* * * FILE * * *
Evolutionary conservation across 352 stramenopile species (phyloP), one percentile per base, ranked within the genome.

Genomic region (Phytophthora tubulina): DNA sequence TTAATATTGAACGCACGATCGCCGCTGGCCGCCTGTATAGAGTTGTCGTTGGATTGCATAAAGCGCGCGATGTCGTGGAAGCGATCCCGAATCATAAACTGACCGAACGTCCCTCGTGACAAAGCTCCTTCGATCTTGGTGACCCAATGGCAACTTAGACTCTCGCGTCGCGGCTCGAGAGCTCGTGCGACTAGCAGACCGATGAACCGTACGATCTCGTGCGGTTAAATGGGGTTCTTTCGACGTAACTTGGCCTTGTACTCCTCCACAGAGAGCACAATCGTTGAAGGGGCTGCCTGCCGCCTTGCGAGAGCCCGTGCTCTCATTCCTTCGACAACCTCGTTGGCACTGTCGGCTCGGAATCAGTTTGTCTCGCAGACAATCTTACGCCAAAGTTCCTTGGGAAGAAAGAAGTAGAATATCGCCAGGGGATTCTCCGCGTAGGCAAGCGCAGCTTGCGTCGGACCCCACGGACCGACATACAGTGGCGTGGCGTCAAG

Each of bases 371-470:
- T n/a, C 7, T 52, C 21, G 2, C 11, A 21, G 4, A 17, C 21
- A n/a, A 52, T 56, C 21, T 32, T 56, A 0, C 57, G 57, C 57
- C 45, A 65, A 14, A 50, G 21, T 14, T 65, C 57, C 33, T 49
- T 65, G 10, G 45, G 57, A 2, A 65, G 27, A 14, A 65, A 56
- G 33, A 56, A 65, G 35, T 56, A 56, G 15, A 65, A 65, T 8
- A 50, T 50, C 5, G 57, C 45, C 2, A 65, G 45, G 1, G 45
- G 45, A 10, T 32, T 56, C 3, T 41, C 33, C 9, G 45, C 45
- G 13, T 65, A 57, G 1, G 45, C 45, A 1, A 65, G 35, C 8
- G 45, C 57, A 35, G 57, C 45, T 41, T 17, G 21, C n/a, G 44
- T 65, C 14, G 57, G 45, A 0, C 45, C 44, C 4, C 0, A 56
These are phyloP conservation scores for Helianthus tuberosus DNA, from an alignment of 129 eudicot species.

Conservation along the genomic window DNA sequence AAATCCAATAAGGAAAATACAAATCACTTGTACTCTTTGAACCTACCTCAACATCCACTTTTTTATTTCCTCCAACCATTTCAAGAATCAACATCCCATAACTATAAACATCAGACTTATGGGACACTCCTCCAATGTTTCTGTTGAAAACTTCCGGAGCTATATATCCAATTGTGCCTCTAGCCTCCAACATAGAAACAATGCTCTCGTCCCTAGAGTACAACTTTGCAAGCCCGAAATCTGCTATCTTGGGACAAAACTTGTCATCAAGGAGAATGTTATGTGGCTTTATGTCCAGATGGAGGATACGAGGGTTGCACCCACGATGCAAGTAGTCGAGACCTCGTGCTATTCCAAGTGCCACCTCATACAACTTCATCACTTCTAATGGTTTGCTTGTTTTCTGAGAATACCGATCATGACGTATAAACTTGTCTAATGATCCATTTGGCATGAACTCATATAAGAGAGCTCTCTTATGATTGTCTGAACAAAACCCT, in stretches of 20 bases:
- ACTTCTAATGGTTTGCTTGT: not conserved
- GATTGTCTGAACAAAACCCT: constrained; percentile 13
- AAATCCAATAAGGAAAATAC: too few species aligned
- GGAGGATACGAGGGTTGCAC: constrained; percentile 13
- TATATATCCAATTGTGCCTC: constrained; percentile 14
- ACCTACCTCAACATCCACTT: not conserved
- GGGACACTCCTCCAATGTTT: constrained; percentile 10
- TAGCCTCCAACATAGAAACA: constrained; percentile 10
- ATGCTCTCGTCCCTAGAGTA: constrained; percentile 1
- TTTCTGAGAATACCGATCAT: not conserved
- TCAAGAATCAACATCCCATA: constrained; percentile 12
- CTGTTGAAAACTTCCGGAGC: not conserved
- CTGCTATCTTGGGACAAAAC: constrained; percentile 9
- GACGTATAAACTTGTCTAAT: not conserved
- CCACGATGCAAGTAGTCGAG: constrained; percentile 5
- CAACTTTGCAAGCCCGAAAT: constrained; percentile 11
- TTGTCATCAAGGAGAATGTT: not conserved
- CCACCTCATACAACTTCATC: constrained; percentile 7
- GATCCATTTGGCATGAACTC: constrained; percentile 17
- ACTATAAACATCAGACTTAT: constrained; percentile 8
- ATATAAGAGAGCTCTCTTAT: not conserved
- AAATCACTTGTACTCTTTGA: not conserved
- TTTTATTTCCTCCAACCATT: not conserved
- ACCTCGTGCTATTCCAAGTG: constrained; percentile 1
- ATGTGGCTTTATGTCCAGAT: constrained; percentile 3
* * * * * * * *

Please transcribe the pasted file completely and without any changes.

Evolutionary conservation across 352 stramenopile species (phyloP), one percentile per base, ranked within the genome.

Genomic region (Phytophthora tubulina): DNA sequence TTAATATTGAACGCACGATCGCCGCTGGCCGCCTGTATAGAGTTGTCGTTGGATTGCATAAAGCGCGCGATGTCGTGGAAGCGATCCCGAATCATAAACTGACCGAACGTCCCTCGTGACAAAGCTCCTTCGATCTTGGTGACCCAATGGCAACTTAGACTCTCGCGTCGCGGCTCGAGAGCTCGTGCGACTAGCAGACCGATGAACCGTACGATCTCGTGCGGTTAAATGGGGTTCTTTCGACGTAACTTGGCCTTGTACTCCTCCACAGAGAGCACAATCGTTGAAGGGGCTGCCTGCCGCCTTGCGAGAGCCCGTGCTCTCATTCCTTCGACAACCTCGTTGGCACTGTCGGCTCGGAATCAGTTTGTCTCGCAGACAATCTTACGCCAAAGTTCCTTGGGAAGAAAGAAGTAGAATATCGCCAGGGGATTCTCCGCGTAGGCAAGCGCAGCTTGCGTCGGACCCCACGGACCGACATACAGTGGCGTGGCGTCAAG

Each of bases 371-470:
- T n/a, C 7, T 52, C 21, G 2, C 11, A 21, G 4, A 17, C 21
- A n/a, A 52, T 56, C 21, T 32, T 56, A 0, C 57, G 57, C 57
- C 45, A 65, A 14, A 50, G 21, T 14, T 65, C 57, C 33, T 49
- T 65, G 10, G 45, G 57, A 2, A 65, G 27, A 14, A 65, A 56
- G 33, A 56, A 65, G 35, T 56, A 56, G 15, A 65, A 65, T 8
- A 50, T 50, C 5, G 57, C 45, C 2, A 65, G 45, G 1, G 45
- G 45, A 10, T 32, T 56, C 3, T 41, C 33, C 9, G 45, C 45
- G 13, T 65, A 57, G 1, G 45, C 45, A 1, A 65, G 35, C 8
- G 45, C 57, A 35, G 57, C 45, T 41, T 17, G 21, C n/a, G 44
- T 65, C 14, G 57, G 45, A 0, C 45, C 44, C 4, C 0, A 56
These are phyloP conservation scores for Helianthus tuberosus DNA, from an alignment of 129 eudicot species.

Conservation along the genomic window DNA sequence AAATCCAATAAGGAAAATACAAATCACTTGTACTCTTTGAACCTACCTCAACATCCACTTTTTTATTTCCTCCAACCATTTCAAGAATCAACATCCCATAACTATAAACATCAGACTTATGGGACACTCCTCCAATGTTTCTGTTGAAAACTTCCGGAGCTATATATCCAATTGTGCCTCTAGCCTCCAACATAGAAACAATGCTCTCGTCCCTAGAGTACAACTTTGCAAGCCCGAAATCTGCTATCTTGGGACAAAACTTGTCATCAAGGAGAATGTTATGTGGCTTTATGTCCAGATGGAGGATACGAGGGTTGCACCCACGATGCAAGTAGTCGAGACCTCGTGCTATTCCAAGTGCCACCTCATACAACTTCATCACTTCTAATGGTTTGCTTGTTTTCTGAGAATACCGATCATGACGTATAAACTTGTCTAATGATCCATTTGGCATGAACTCATATAAGAGAGCTCTCTTATGATTGTCTGAACAAAACCCT, in stretches of 20 bases:
- ACTTCTAATGGTTTGCTTGT: not conserved
- GATTGTCTGAACAAAACCCT: constrained; percentile 13
- AAATCCAATAAGGAAAATAC: too few species aligned
- GGAGGATACGAGGGTTGCAC: constrained; percentile 13
- TATATATCCAATTGTGCCTC: constrained; percentile 14
- ACCTACCTCAACATCCACTT: not conserved
- GGGACACTCCTCCAATGTTT: constrained; percentile 10
- TAGCCTCCAACATAGAAACA: constrained; percentile 10
- ATGCTCTCGTCCCTAGAGTA: constrained; percentile 1
- TTTCTGAGAATACCGATCAT: not conserved
- TCAAGAATCAACATCCCATA: constrained; percentile 12
- CTGTTGAAAACTTCCGGAGC: not conserved
- CTGCTATCTTGGGACAAAAC: constrained; percentile 9
- GACGTATAAACTTGTCTAAT: not conserved
- CCACGATGCAAGTAGTCGAG: constrained; percentile 5
- CAACTTTGCAAGCCCGAAAT: constrained; percentile 11
- TTGTCATCAAGGAGAATGTT: not conserved
- CCACCTCATACAACTTCATC: constrained; percentile 7
- GATCCATTTGGCATGAACTC: constrained; percentile 17
- ACTATAAACATCAGACTTAT: constrained; percentile 8
- ATATAAGAGAGCTCTCTTAT: not conserved
- AAATCACTTGTACTCTTTGA: not conserved
- TTTTATTTCCTCCAACCATT: not conserved
- ACCTCGTGCTATTCCAAGTG: constrained; percentile 1
- ATGTGGCTTTATGTCCAGAT: constrained; percentile 3